OK, health care is expensive. And the costs keep going up.
But the latest report from the green-eyeshade experts at Milliman does include a few surprises about what is — and isn't — driving those costs higher.
First, a tidbit that sort of passes for good news. Last year, health costs rose by 7.3 percent, which is the slowest rate of increase in more than a decade. By comparison, though, the Consumer Price Index rose only about 1.5 percent last year.
Now the bad news: Even at that relatively slow rate, the overall increase in the amount of money required to cover a typical family of four in a preferred provider organization was $1,319 in 2011 — the highest figure in the more than 50 years Milliman has been doing this study.
Who paid the freight? Employers kicked in just under half, or $641, with employees paying the rest either in the form of higher premiums or larger cost-sharing.
And here's a little more bad news. Since 2002, the total cost to American families for their health care has more than doubled to $19,393 from $9,235.
So what's driving the increases? Here's a hint: It's not the new federal health law.
"At the most basic level, healthcare costs are determined by the quantity of services provided at a given cost," says the report. "To the extent that healthcare reform affects healthcare utilization and/or unit costs, it will contribute to future healthcare cost trends. Ultimately it is the change in the underlying cost of care that matters."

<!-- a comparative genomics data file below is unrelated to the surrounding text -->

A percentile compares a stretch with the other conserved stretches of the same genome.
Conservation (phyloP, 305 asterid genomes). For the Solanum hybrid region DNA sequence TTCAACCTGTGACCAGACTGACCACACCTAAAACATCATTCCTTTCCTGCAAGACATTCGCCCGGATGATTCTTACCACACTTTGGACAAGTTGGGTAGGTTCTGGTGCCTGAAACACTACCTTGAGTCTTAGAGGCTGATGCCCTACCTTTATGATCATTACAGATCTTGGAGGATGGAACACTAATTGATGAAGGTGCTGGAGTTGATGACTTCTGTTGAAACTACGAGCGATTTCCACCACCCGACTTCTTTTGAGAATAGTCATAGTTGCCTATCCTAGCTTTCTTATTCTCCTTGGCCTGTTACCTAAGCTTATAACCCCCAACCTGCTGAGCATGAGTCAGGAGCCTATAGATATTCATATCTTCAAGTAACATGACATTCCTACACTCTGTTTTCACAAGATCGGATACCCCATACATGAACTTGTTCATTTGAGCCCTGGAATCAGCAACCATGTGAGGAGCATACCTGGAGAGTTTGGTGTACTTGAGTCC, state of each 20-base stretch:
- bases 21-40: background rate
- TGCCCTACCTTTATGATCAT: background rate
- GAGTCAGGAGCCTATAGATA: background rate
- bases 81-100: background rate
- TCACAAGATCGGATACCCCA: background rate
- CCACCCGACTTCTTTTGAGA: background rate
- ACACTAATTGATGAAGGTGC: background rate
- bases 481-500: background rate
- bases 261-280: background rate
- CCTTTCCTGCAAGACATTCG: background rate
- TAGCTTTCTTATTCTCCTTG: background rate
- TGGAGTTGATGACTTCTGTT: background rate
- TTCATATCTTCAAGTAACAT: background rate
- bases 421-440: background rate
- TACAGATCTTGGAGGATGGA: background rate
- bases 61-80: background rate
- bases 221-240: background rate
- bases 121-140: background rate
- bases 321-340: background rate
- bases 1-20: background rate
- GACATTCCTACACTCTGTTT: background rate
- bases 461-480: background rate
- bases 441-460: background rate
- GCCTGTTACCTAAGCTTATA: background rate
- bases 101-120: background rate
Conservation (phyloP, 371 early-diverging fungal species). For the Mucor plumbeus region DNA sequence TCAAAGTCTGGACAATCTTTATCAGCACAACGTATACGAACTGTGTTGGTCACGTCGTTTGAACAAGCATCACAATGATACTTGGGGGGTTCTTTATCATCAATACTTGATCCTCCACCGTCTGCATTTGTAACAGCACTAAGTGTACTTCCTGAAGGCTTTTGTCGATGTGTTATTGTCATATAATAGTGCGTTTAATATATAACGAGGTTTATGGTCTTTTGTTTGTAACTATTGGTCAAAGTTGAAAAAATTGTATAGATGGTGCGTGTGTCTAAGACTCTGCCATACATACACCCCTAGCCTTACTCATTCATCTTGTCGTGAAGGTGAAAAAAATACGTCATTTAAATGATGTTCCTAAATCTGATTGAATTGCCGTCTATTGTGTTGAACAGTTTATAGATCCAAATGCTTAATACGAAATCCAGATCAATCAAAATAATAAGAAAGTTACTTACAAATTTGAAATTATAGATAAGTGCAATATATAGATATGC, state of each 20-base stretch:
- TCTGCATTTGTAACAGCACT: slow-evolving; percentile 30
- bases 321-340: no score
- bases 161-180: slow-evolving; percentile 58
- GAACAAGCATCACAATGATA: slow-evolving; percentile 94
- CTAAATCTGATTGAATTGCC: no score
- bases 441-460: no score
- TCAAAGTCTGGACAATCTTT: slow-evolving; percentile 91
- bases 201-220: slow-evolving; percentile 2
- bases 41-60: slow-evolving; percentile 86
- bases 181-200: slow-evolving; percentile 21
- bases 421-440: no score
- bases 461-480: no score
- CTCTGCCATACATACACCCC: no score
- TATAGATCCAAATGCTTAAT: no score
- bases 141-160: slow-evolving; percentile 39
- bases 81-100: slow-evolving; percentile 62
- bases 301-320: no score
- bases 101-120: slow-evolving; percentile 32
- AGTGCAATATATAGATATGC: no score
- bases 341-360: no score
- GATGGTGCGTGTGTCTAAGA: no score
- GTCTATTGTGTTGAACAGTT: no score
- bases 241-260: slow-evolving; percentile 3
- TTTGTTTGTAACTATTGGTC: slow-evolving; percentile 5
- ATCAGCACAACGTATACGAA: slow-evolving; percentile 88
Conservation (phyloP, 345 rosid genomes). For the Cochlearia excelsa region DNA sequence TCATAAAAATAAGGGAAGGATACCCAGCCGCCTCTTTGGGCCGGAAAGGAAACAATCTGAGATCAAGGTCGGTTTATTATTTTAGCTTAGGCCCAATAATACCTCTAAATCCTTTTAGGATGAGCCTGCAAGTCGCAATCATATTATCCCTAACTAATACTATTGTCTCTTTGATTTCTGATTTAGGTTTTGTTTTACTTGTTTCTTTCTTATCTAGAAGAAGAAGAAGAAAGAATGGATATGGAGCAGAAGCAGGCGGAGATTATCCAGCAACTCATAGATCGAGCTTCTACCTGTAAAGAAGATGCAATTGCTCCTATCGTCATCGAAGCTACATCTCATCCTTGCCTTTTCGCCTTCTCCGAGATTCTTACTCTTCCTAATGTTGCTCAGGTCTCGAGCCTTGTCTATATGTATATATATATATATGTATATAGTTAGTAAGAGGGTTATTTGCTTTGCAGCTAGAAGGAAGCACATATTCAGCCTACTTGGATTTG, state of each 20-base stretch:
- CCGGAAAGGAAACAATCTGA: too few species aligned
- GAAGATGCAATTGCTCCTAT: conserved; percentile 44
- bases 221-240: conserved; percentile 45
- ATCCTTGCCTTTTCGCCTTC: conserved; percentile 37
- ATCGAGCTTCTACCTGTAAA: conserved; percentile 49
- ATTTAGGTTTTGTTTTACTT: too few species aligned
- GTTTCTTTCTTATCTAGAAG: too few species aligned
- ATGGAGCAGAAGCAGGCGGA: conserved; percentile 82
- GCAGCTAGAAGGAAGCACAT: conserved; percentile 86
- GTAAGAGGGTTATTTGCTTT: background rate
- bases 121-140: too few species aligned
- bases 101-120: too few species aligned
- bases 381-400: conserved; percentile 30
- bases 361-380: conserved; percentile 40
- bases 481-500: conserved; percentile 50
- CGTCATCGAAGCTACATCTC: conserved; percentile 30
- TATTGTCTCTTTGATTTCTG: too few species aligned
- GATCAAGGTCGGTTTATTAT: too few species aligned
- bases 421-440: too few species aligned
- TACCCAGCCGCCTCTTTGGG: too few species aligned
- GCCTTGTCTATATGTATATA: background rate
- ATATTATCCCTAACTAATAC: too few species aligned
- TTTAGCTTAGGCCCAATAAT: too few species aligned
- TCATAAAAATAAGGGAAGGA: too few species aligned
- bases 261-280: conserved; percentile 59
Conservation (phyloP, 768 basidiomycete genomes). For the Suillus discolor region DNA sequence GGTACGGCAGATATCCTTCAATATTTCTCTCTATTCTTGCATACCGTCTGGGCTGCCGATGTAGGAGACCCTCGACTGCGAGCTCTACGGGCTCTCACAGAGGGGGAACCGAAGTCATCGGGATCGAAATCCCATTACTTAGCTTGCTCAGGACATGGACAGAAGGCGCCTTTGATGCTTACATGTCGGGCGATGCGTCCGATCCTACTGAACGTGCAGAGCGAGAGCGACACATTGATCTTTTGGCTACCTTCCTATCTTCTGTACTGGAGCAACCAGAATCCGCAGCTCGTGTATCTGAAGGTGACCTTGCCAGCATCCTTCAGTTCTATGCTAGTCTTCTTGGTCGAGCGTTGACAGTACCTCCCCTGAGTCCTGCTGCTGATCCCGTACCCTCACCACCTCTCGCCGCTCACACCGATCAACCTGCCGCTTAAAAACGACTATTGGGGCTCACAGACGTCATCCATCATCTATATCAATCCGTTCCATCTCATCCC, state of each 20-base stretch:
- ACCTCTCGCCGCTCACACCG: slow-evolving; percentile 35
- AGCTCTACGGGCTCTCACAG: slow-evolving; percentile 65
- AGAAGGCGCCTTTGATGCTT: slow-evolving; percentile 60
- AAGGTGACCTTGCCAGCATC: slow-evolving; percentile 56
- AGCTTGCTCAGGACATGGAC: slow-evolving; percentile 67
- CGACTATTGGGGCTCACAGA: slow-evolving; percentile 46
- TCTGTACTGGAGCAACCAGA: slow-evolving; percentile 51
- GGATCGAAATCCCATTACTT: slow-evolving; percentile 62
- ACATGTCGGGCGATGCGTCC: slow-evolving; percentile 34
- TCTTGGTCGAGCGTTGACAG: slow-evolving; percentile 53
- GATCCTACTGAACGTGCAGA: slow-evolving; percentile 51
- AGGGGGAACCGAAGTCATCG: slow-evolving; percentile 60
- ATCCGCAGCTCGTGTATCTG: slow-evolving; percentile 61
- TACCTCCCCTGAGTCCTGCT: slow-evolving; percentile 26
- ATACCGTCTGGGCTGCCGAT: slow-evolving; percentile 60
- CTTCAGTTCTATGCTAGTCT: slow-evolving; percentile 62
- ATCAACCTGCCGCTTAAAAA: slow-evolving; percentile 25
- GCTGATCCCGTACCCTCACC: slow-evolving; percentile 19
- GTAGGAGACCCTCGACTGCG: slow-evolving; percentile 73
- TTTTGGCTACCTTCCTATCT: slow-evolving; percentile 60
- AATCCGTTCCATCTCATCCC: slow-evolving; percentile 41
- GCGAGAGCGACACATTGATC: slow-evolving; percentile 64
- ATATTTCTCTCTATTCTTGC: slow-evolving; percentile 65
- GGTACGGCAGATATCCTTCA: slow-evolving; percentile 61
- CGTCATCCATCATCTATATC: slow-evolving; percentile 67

In other words, if the law works as intended, costs could go down. If not, they won't. But the law hasn't had much effect yet.
So what is making a difference? Outpatient care, it turns out.
For three straight years, outpatient care has led all other categories of care in cost increases. Ninety percent of the increase is in more types of care being delivered in outpatient settings. "Unit costs are increasing both because the same services have increased in price and also because new, more expensive services continue to emerge," the report says.
Hospitals costs were the second biggest driver of last year's increase (largely because hospital care is so expensive), followed by physician care, drug costs, and other types of care, such as durable medical equipment and home health care.
You can make some dent in your costs by moving to a different part of the country, according to Milliman. For example, if you live in Miami, New York City, or Chicago, you're paying higher-than-average prices for your health care. You might consider relocating to Phoenix, Atlanta, or Seattle, where prices are somewhat lower than average.
A move might become even more appealing starting in 2018, when the new law begins imposing a 40 percent tax on "high cost" health plans. Unless of course, costs actually start to come down by then.